ReThinking the messages

By, Alan Moore

They call it Blue Monday. The 3rd Monday in January, when normality strikes; It’s cold and wet and dark, Christmas is over and you’re back to work to pay off that festive credit card bill. It’s difficult for me to imagine Blue Monday at the moment, as I write this there are less than 2 weeks to Christmas and I’m in full festive mode; cosy jumper on, dram in hand and writing to a soundtrack of Now That’s What I Call Christmas.

However, it’s 2am on a school night. it’s the first chance I’ve had to get some writing done over the last few weeks, as I’ve been so busy in the Studio. As a small business owner, every month matters, the lead up to Christmas is especially important for retailers as we rely on the festive business to see us through the tough months of January and February, where most Mondays are blue. 

There are over 5 Million business in the UK with 99% of them being classed as small or medium sized. These businesses collectively bring in nearly £2 Trillion to the UK economy, which is more than 50% of all private sector income. In Scotland over 70% of small businesses are family owned and are responsible for over 1.2 million job opportunities. In Ayrshire alone, there are over 1000 small businesses – independent retailers of clothing or home wear, butchers, pubs, cobblers, coffee shops, off licences, hair dressers, beauty salons, tobacconists, florists…the list is endless. (As an upstanding contributor of the Ayrshire Magazine my writer’s integrity must be unbiased, so no name dropping!)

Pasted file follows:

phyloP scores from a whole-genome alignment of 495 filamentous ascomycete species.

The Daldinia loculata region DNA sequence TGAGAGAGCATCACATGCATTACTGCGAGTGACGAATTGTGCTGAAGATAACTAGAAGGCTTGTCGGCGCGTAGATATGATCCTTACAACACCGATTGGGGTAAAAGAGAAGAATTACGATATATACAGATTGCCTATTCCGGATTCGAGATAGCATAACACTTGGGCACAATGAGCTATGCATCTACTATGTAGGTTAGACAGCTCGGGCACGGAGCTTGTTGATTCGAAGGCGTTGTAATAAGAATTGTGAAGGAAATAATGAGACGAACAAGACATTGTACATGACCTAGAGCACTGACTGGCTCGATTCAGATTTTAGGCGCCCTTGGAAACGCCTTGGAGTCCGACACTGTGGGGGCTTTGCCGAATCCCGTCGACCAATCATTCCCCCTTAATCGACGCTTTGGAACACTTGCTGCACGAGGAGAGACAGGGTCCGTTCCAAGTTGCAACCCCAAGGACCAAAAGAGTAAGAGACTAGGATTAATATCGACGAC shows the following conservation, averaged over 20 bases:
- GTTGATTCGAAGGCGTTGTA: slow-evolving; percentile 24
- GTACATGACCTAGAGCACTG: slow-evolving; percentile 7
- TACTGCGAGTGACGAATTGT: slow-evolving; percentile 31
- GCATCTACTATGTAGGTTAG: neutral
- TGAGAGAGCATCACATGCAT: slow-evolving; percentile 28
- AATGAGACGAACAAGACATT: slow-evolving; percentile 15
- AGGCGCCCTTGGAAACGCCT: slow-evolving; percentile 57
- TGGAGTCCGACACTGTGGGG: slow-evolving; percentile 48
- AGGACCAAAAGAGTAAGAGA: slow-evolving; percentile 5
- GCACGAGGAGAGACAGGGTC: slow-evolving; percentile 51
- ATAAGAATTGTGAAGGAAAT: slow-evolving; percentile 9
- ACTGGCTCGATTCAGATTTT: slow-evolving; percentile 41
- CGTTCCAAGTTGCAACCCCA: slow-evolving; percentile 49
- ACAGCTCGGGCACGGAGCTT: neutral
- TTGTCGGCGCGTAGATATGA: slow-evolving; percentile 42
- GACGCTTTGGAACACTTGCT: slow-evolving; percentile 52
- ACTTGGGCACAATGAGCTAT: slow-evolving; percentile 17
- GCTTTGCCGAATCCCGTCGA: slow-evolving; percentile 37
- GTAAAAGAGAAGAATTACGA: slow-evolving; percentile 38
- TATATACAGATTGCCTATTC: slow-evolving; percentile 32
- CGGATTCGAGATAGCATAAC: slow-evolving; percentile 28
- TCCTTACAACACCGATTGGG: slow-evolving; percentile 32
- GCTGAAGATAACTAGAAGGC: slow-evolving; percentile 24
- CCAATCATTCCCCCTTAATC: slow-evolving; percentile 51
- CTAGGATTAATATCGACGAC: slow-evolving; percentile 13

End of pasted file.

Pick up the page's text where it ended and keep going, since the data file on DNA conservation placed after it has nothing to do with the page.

Shopping locally improves the lives of others, it’s as simple as that. When you shop in a small boutique or coffee shop or local pub, you’re not paying for shareholders dividends or directors salaries, you’re helping with mortgage payments, heating bills, Christmas presents, swimming lessons, school uniforms – your business directly affects someone’s life. Likewise lack of business can have the adverse effect. Rent, rates, suppliers, advertisers, HMRC all need paid regardless of how many suits, steaks, pints, shoes or coffees you’ve sold in a month. 

So why shop local? 

For A More Personal Customer Experience 

How often have you caught yourself aimlessly wandering around the big department store searching for a size that isn’t out or looking for some style inspiration, only to be met with a shrug of the shoulder and blank expression from the Christmas temp, who giggles “This is my first day!” When shopping locally you’re usually speaking with the business owner. They know their products inside and out and happy to chat at length about how to wear it, hang it, cook it or care for it. Passion is infections and speaking to someone who is truly passionate about the products they sell, will make you love it even more. Conversation about product and provenance makes for a much more enjoyable experience than numbly picking things off shelves and scanning them into a trolley. 

They Go The Extra Mile